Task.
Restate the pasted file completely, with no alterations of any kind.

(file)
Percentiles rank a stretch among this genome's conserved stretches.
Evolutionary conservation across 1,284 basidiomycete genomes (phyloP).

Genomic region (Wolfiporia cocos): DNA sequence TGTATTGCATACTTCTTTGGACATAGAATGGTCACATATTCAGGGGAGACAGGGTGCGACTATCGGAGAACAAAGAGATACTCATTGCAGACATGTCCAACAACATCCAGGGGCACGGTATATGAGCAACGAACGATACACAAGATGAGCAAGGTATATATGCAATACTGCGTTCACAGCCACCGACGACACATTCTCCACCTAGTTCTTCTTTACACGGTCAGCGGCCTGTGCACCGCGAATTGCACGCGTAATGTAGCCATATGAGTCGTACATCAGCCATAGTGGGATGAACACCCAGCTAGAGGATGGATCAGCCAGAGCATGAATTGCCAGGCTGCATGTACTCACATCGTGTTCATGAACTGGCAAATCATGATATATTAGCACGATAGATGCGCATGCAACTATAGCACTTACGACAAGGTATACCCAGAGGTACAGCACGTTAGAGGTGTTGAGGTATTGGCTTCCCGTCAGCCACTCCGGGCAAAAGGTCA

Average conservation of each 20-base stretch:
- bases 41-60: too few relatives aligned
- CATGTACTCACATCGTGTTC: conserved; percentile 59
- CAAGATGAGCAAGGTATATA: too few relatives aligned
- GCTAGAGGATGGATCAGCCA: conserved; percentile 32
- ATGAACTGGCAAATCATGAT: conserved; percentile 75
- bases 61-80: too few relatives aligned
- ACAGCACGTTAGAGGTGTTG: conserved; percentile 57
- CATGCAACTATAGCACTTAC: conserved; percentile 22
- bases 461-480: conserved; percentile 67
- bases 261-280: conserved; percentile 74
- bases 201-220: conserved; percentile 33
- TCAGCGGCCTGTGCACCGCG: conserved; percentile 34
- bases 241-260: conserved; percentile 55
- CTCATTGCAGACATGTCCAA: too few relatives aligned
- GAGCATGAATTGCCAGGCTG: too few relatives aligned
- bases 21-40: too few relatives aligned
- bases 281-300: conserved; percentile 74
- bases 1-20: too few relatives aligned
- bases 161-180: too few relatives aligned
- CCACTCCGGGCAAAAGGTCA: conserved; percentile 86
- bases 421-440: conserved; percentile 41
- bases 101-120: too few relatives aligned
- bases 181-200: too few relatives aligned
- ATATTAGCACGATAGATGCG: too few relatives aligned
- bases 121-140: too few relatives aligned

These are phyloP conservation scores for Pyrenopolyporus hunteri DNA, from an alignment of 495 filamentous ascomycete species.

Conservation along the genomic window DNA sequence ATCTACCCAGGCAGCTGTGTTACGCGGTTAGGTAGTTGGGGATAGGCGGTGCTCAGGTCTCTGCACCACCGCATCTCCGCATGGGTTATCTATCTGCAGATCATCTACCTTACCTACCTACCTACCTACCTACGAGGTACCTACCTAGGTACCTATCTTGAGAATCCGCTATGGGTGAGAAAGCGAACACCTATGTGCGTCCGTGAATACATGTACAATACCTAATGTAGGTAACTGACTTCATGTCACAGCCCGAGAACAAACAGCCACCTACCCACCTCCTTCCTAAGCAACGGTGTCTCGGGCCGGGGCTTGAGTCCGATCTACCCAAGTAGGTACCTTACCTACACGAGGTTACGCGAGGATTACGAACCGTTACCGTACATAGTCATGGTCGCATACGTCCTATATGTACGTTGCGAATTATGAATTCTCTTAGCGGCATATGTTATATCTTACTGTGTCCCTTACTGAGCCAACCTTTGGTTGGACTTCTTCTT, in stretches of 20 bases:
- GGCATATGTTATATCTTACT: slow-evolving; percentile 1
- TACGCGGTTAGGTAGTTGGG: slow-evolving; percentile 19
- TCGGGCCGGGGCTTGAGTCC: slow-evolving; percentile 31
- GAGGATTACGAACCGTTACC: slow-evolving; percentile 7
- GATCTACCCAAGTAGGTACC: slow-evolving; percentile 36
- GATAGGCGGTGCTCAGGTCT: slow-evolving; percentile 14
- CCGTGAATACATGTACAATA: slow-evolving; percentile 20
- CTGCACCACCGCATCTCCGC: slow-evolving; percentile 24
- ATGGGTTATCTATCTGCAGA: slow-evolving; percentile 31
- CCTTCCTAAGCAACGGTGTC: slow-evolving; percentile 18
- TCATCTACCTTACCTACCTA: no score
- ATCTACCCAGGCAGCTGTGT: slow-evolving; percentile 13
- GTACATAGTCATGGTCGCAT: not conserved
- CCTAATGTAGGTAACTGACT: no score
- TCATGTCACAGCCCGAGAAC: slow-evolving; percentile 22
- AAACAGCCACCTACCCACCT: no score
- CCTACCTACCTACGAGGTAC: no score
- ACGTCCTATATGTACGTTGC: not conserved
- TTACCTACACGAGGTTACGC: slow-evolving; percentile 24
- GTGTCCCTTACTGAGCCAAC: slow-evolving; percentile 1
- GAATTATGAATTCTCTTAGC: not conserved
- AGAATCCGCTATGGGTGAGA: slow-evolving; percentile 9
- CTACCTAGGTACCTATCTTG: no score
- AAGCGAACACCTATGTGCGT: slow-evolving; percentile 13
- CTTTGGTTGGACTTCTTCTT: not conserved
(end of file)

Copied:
Percentiles rank a stretch among this genome's conserved stretches.
Evolutionary conservation across 1,284 basidiomycete genomes (phyloP).

Genomic region (Wolfiporia cocos): DNA sequence TGTATTGCATACTTCTTTGGACATAGAATGGTCACATATTCAGGGGAGACAGGGTGCGACTATCGGAGAACAAAGAGATACTCATTGCAGACATGTCCAACAACATCCAGGGGCACGGTATATGAGCAACGAACGATACACAAGATGAGCAAGGTATATATGCAATACTGCGTTCACAGCCACCGACGACACATTCTCCACCTAGTTCTTCTTTACACGGTCAGCGGCCTGTGCACCGCGAATTGCACGCGTAATGTAGCCATATGAGTCGTACATCAGCCATAGTGGGATGAACACCCAGCTAGAGGATGGATCAGCCAGAGCATGAATTGCCAGGCTGCATGTACTCACATCGTGTTCATGAACTGGCAAATCATGATATATTAGCACGATAGATGCGCATGCAACTATAGCACTTACGACAAGGTATACCCAGAGGTACAGCACGTTAGAGGTGTTGAGGTATTGGCTTCCCGTCAGCCACTCCGGGCAAAAGGTCA

Average conservation of each 20-base stretch:
- bases 41-60: too few relatives aligned
- CATGTACTCACATCGTGTTC: conserved; percentile 59
- CAAGATGAGCAAGGTATATA: too few relatives aligned
- GCTAGAGGATGGATCAGCCA: conserved; percentile 32
- ATGAACTGGCAAATCATGAT: conserved; percentile 75
- bases 61-80: too few relatives aligned
- ACAGCACGTTAGAGGTGTTG: conserved; percentile 57
- CATGCAACTATAGCACTTAC: conserved; percentile 22
- bases 461-480: conserved; percentile 67
- bases 261-280: conserved; percentile 74
- bases 201-220: conserved; percentile 33
- TCAGCGGCCTGTGCACCGCG: conserved; percentile 34
- bases 241-260: conserved; percentile 55
- CTCATTGCAGACATGTCCAA: too few relatives aligned
- GAGCATGAATTGCCAGGCTG: too few relatives aligned
- bases 21-40: too few relatives aligned
- bases 281-300: conserved; percentile 74
- bases 1-20: too few relatives aligned
- bases 161-180: too few relatives aligned
- CCACTCCGGGCAAAAGGTCA: conserved; percentile 86
- bases 421-440: conserved; percentile 41
- bases 101-120: too few relatives aligned
- bases 181-200: too few relatives aligned
- ATATTAGCACGATAGATGCG: too few relatives aligned
- bases 121-140: too few relatives aligned

These are phyloP conservation scores for Pyrenopolyporus hunteri DNA, from an alignment of 495 filamentous ascomycete species.

Conservation along the genomic window DNA sequence ATCTACCCAGGCAGCTGTGTTACGCGGTTAGGTAGTTGGGGATAGGCGGTGCTCAGGTCTCTGCACCACCGCATCTCCGCATGGGTTATCTATCTGCAGATCATCTACCTTACCTACCTACCTACCTACCTACGAGGTACCTACCTAGGTACCTATCTTGAGAATCCGCTATGGGTGAGAAAGCGAACACCTATGTGCGTCCGTGAATACATGTACAATACCTAATGTAGGTAACTGACTTCATGTCACAGCCCGAGAACAAACAGCCACCTACCCACCTCCTTCCTAAGCAACGGTGTCTCGGGCCGGGGCTTGAGTCCGATCTACCCAAGTAGGTACCTTACCTACACGAGGTTACGCGAGGATTACGAACCGTTACCGTACATAGTCATGGTCGCATACGTCCTATATGTACGTTGCGAATTATGAATTCTCTTAGCGGCATATGTTATATCTTACTGTGTCCCTTACTGAGCCAACCTTTGGTTGGACTTCTTCTT, in stretches of 20 bases:
- GGCATATGTTATATCTTACT: slow-evolving; percentile 1
- TACGCGGTTAGGTAGTTGGG: slow-evolving; percentile 19
- TCGGGCCGGGGCTTGAGTCC: slow-evolving; percentile 31
- GAGGATTACGAACCGTTACC: slow-evolving; percentile 7
- GATCTACCCAAGTAGGTACC: slow-evolving; percentile 36
- GATAGGCGGTGCTCAGGTCT: slow-evolving; percentile 14
- CCGTGAATACATGTACAATA: slow-evolving; percentile 20
- CTGCACCACCGCATCTCCGC: slow-evolving; percentile 24
- ATGGGTTATCTATCTGCAGA: slow-evolving; percentile 31
- CCTTCCTAAGCAACGGTGTC: slow-evolving; percentile 18
- TCATCTACCTTACCTACCTA: no score
- ATCTACCCAGGCAGCTGTGT: slow-evolving; percentile 13
- GTACATAGTCATGGTCGCAT: not conserved
- CCTAATGTAGGTAACTGACT: no score
- TCATGTCACAGCCCGAGAAC: slow-evolving; percentile 22
- AAACAGCCACCTACCCACCT: no score
- CCTACCTACCTACGAGGTAC: no score
- ACGTCCTATATGTACGTTGC: not conserved
- TTACCTACACGAGGTTACGC: slow-evolving; percentile 24
- GTGTCCCTTACTGAGCCAAC: slow-evolving; percentile 1
- GAATTATGAATTCTCTTAGC: not conserved
- AGAATCCGCTATGGGTGAGA: slow-evolving; percentile 9
- CTACCTAGGTACCTATCTTG: no score
- AAGCGAACACCTATGTGCGT: slow-evolving; percentile 13
- CTTTGGTTGGACTTCTTCTT: not conserved